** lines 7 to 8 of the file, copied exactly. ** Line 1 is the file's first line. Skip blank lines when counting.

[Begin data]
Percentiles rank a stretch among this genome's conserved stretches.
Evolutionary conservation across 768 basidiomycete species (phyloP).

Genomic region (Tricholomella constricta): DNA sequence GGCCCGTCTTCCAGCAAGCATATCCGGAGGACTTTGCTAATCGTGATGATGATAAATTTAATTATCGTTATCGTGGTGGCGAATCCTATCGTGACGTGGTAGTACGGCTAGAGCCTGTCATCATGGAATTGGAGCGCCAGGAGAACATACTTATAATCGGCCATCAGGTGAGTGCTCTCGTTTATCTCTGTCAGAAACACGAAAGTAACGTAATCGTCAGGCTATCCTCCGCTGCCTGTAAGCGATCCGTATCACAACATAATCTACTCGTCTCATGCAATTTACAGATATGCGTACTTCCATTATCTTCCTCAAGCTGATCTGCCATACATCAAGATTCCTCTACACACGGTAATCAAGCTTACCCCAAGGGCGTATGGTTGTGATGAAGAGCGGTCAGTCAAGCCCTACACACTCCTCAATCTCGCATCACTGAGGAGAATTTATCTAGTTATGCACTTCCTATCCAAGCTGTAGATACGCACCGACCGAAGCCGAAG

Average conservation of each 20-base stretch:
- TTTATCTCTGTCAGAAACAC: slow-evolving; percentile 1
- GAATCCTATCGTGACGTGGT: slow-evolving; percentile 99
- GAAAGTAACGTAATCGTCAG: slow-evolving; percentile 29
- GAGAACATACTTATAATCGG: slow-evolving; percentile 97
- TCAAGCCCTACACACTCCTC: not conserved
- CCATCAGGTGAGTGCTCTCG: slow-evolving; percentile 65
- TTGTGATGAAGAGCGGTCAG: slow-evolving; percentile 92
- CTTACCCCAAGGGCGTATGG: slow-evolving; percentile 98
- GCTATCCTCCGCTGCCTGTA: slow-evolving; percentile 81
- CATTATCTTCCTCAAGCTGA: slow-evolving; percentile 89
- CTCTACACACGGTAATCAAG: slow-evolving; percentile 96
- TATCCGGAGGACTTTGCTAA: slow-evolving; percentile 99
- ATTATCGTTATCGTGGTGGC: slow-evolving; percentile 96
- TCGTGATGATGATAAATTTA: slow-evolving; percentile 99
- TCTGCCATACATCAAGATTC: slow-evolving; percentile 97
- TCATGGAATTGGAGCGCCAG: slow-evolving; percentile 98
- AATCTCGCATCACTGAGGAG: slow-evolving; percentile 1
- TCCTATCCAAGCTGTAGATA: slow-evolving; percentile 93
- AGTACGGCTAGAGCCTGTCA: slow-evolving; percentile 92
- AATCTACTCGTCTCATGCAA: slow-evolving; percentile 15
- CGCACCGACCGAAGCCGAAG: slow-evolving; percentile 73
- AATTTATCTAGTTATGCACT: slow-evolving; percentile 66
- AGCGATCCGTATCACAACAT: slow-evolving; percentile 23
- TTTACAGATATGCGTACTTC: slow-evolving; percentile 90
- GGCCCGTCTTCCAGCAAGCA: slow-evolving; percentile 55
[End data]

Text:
- GAAAGTAACGTAATCGTCAG: slow-evolving; percentile 29
- GAGAACATACTTATAATCGG: slow-evolving; percentile 97